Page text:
In a virtual setting reflective of the ongoing pandemic, Huntsville Mayor Tommy Battle gave the annual State of the City address at the Huntsville-Madison County Chamber of Commerce.
The mayor, who was recently re-elected, said early in his remarks that he would work over the next four years to ensure he represented everyone in Huntsville.
“For all those who supported my re-election as Huntsville’s mayor for a fourth term, I’m humbled. I’m humbled and I’m honored by your overwhelming vote of confidence,” Battle said. “I still have 22 percent of the population to win over and I will continue to work daily for the 78 percent and also for the 22 percent because our administration represents everyone in the City of Huntsville.”
During the roughly 23-minute speech, Battle highlighted several areas of growth from late 2019 until now. He pointed to the 3,025 jobs created and $1.8 billion in capital investment in 2019. The city also received a AAA credit rating for the 12th year in a row.
Some key points before the pandemic were the announcement of Navistar’s $125 million expansion and the opening of the Blue Origin’s rocket engine plant.
The impacts of the coronavirus were also a notable part of the presentation. Battle noted that because of the city’s experience responding to H1N1, they were more prepared to respond to COVID-19.
“On February 27, we were the first in the state to hold a news conference to alert our community about our plans and our precautions,” Battle said.
Battle also made specific mention of the protests following the deaths of Black people like Ahmaud Arbrey, Breonna Taylor and George Floyd, stating that amid spiking COVID cases, “the summer of unrest started sweeping the country, targeting law enforcement and systemic racism.”
“In Huntsville, we will continue engaging dialogue on ways to be a more just and equitable city to ensure everyone has access to opportunity. This has been a long-held commitment of my administration and we will always strive to be better,” Battle said.
He pointed to a number of changes to the Huntsville Police Department over the past 10 years, including adding implicit bias training, a certified mental health crisis intervention team, body cameras and a homeless task force.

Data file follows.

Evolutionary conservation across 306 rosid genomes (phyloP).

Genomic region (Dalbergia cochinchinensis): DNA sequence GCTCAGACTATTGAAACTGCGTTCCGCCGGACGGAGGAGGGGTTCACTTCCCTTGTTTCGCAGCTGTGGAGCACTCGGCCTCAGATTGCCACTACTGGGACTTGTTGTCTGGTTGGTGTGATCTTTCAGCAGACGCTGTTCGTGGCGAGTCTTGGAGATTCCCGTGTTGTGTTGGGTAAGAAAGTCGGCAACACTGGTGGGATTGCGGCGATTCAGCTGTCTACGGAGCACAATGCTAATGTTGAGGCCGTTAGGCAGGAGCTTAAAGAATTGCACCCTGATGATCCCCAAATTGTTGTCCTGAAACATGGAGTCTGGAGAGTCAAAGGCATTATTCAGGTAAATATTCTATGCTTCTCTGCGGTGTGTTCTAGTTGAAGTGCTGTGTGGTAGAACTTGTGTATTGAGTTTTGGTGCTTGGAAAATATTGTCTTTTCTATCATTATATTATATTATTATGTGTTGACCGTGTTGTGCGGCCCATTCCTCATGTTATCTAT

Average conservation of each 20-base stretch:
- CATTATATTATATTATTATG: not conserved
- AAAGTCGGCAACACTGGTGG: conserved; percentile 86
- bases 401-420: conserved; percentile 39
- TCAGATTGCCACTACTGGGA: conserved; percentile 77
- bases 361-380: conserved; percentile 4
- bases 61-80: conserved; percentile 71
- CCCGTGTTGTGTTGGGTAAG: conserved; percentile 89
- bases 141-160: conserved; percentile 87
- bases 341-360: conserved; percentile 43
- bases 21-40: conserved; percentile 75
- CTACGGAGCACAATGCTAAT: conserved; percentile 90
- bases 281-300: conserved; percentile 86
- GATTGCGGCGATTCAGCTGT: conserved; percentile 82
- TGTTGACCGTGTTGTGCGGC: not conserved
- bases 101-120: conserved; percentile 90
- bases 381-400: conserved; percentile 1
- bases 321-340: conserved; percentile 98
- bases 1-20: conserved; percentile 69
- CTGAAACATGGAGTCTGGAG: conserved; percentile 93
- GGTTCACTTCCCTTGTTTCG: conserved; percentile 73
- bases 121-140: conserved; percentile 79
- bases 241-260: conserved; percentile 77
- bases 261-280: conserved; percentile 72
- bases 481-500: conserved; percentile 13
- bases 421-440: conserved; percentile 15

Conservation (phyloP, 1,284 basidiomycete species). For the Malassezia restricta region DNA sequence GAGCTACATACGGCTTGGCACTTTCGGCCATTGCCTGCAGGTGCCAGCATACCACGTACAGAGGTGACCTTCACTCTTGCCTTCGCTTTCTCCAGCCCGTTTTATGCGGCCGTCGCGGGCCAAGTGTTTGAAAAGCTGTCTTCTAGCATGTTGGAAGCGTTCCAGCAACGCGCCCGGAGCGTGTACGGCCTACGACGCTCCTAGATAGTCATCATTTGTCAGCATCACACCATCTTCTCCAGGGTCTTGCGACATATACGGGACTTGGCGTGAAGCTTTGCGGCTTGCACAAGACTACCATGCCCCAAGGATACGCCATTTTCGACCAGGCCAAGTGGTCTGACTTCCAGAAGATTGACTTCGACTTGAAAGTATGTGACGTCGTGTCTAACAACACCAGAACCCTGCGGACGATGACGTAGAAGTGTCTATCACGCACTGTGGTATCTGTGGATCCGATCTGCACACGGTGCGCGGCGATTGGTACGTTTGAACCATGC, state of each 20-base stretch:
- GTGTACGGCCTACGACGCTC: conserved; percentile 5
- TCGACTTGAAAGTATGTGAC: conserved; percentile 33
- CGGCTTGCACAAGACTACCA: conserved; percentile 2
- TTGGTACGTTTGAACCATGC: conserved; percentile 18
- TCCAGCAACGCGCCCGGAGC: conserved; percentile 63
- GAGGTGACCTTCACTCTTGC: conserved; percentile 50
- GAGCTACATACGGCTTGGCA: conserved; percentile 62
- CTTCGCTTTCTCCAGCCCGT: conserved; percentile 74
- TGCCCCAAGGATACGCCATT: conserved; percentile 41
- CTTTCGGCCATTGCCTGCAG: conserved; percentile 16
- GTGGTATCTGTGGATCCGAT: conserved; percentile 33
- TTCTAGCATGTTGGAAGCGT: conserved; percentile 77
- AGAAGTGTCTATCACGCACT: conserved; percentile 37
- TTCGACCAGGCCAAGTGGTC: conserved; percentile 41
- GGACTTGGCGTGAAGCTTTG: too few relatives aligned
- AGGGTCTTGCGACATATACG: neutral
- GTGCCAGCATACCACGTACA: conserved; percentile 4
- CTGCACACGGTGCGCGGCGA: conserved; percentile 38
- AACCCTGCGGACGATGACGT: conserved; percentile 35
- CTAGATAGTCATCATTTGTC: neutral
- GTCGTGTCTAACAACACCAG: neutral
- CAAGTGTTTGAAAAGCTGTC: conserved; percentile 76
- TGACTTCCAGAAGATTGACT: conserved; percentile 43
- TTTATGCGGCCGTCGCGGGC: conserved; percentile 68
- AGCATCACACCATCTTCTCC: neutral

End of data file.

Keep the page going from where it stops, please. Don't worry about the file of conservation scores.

“What we've seen over the last ten years is we’ve seen an evolving police force and the police force we see here is not the same one that you see in Ferguson, Missouri. It’s not the same police force that you see up in Milwaukee. It’s not the same police that you see in Baltimore,” Battle said.
“I think that we’re ahead of the norm throughout the nation. We’re an accredited police force and we’re going to keep working on it. We’re going to get better.”
Part of that process included restructuring the Office of Multicultural Affairs into the Office of Diversity, Equity and Inclusion.
Even with the challenges brought during 2020, Battle mentioned that the year has seen 960 new jobs and $2.1 billion in capital investment. One part of the speech that was celebrated by many across the city was the announcement of Trader Joe’s coming to the MidCity District. He also pointed to Google Fiber’s statement last month that Huntsville and Nashville would be the first two cities in the country to test out the new 2 Gigabit internet service.
He also mentioned that important strides were being made beyond the business sector.
The University of Alabama in Huntsville set a record for fall enrollment with more than 10,000 students and the Alabama School of Cyber Technology broke ground on its new facility as it welcomed its inaugural class.
During a panel discussion following the main speech, City Engineer Kathy Martin talked about some of the projects underway, including 70 road projects, “equating to about $800 million in federal, state and local funding infrastructure to accommodate for this growth that we’re seeing.”
"Haysland Road, we hope to open that by the end of this year with the Edinburgh connector ready to start hopefully by spring of next year under construction,” Martin said.
City Administrator John Hamilton also added that the $11 million renovation to the Iceplex will be completed by the middle of November.
“It’s a complete redo: better quality, better seating arrangements so it can host events a little bit better. Just more amenities for the user. So, it will be a great day when that reopens,” Hamilton said.
He also added that the city is working on a plan to redesign Joe Davis Stadium into a venue for multi-sports play.
To watch the full address by Mayor Battle, click here.